ICONRivers looks the part, but will struggle to separate at the next level.
Buffalo WR Marcus Rivers is a big kid at 6-3, 211-pounds and has a smooth element about his game as a vertical receiver. He does a nice job tracking the football down the field and initially can keep himself clean vs. press-man. However, he’s not a real dynamic athlete, needs a couple steps to reach top end speed and looks limited in the routes he’ll be able to run at the next level. He does enough things well to get a shot in a NFL camp, but he’s going to have a tough time separating from man coverage vs. NFL corners.
One of the cornerbacks that gave all the North receivers fits Wednesday was Western Kentucky’s Derrius Brooks. He’s a shade under 5-10, but showcases natural quickness, fluidity and feel when asked to play in both off and press concepts. The biggest knock on him is that he isn’t the biggest or fastest of kids. Nevertheless, he has some natural balance to his game when asked to turn and run, and certainly warrants a spot in a training camp as a potential nickel/dime guy. However, he needs to do a better job as a tackler and get a bit more physical if he hopes to make an NFL roster because he’s going to need to be a presence on special teams.
The one defensive lineman that has flashed all week on the North squad has been Georgia State’s DT Christo Bilukidi. The 6-4, 307-pound lineman has some initial quickness to his game, can be sudden laterally when side-stepping blockers and is a pretty athletic pass rusher. However, he doesn’t sit real low in his stance, gets upright easily off the snap and at times is content to be blocked and won’t show much fight trying to disengage vs. the run. He’s got the talent to get a look in an NFL camp, but play-to-play consistency is the key for him long term.
Penn State DE Eric Latimore is another guy that looks the part. He’s a physically imposing kid with good height, length and overall girth. He flashed at times today inside as a pass rusher. However, he’s tighter hipped lineman who gets upright and at times can simply overpower because he’s a more physically gifted than his opponent. However, for the most part, he hasn’t displayed the type of dominance you would expect from a kid with his skill set coming from a big time program vs. this type of competition.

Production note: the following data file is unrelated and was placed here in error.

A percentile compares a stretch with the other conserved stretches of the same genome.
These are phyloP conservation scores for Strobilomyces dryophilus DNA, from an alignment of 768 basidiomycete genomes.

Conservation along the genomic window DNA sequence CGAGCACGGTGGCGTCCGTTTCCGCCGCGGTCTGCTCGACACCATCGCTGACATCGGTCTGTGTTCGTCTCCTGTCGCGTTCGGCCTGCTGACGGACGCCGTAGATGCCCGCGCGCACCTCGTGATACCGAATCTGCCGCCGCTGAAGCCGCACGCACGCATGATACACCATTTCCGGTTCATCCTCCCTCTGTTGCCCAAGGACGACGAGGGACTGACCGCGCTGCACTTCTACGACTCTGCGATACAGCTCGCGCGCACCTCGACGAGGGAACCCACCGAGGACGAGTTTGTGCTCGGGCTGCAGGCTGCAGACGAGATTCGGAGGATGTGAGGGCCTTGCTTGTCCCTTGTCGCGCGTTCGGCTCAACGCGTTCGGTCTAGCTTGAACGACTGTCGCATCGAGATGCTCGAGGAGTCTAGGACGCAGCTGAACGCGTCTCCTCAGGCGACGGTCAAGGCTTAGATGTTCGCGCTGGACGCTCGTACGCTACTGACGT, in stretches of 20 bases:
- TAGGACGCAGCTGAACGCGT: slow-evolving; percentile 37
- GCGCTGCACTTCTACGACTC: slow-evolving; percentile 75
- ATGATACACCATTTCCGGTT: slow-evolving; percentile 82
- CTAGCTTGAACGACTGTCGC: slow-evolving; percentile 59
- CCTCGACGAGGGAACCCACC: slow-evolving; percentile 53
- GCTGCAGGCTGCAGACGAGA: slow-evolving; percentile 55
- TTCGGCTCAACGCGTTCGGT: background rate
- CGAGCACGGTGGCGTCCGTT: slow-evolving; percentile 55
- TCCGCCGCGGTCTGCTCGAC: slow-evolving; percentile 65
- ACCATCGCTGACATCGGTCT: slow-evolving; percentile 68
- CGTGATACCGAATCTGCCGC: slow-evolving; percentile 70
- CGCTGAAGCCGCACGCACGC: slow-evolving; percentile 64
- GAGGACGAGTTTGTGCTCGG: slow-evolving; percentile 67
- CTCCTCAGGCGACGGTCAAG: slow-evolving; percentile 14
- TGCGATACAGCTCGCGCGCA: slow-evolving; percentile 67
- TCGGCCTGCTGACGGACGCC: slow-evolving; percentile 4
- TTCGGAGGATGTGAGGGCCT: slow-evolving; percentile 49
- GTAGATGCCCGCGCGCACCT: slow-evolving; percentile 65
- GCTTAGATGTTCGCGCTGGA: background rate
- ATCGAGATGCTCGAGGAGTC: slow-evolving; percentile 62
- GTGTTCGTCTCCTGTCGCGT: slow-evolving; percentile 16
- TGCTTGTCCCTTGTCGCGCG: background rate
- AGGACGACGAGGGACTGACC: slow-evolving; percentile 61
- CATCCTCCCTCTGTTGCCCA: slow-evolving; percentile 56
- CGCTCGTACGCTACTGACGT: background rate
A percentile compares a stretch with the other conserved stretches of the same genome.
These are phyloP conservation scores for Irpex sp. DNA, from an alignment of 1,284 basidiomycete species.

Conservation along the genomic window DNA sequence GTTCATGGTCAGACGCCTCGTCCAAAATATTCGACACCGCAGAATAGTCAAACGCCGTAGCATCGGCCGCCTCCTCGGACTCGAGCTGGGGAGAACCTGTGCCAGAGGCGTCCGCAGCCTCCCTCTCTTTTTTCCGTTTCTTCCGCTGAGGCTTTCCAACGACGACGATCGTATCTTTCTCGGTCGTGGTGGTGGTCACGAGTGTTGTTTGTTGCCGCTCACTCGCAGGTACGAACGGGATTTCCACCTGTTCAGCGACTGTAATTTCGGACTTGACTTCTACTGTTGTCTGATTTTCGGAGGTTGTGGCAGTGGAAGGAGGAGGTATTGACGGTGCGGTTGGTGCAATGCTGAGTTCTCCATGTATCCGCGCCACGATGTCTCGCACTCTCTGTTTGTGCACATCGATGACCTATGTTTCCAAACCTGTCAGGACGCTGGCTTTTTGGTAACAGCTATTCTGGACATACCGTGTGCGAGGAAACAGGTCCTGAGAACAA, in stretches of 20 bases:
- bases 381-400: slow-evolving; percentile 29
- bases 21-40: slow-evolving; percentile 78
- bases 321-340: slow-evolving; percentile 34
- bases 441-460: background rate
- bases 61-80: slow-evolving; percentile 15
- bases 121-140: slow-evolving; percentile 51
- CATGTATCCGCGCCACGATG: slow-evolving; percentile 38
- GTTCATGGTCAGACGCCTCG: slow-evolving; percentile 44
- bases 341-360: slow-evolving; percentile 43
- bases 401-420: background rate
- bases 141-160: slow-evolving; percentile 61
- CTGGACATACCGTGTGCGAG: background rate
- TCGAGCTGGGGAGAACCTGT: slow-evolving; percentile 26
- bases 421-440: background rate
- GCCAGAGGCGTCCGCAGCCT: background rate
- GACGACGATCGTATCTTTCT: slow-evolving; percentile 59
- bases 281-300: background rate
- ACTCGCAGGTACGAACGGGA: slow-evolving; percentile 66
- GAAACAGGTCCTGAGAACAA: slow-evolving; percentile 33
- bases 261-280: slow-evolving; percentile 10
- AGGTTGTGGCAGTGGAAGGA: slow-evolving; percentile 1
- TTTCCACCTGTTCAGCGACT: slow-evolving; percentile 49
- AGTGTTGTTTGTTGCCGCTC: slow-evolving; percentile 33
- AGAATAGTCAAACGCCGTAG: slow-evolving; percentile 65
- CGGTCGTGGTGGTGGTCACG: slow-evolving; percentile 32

I came away pleasantly surprised with the game of Portland State OL Dustin Waldron. He’s a taller kid at nearly 6-6 and is a bit narrow framed, and I don’t see the natural width from him to comfortably add much more weight. However, he can bend, is able to quickly get into blocks inside, fit and slide his feet through contact. Anchor strength is a slight concern. However with a little physical development he’s a guy who could be able to fight for a roster spot after a year or two on the practice squad.
Watching Richmond QB Aaron Corp today, the guy displays impressive balance from under center through his drop, he maintains good width through the base and has a little snap when transferring his weight. He doesn’t have a great arm, but spins a clean football, demonstrates a quick release and throws a really catchable football. Plus, he looks coordinated on the move and when asked to boot to his right, he generates a little more torque from the waist and can really snap some throws outside the numbers. Overall, if I had to walk away with one quarterback from this game, Corp would be my guy.
Finally, UMass WR Julian Talley as an athlete stood out all week. He’s a nice sized kid at 6-1, 185-pounds and has a natural burst to his game, separating quickly out of his breaks. He needs to do a better job plucking the football and securing the catch. However, he’s got the ability to run vertically, play fast in tight areas and develop as a route runner. Could be worth a pick late, but at worst looks likes a priority FA who should be able to fight for a roster spot if he can continue to improve his hands.
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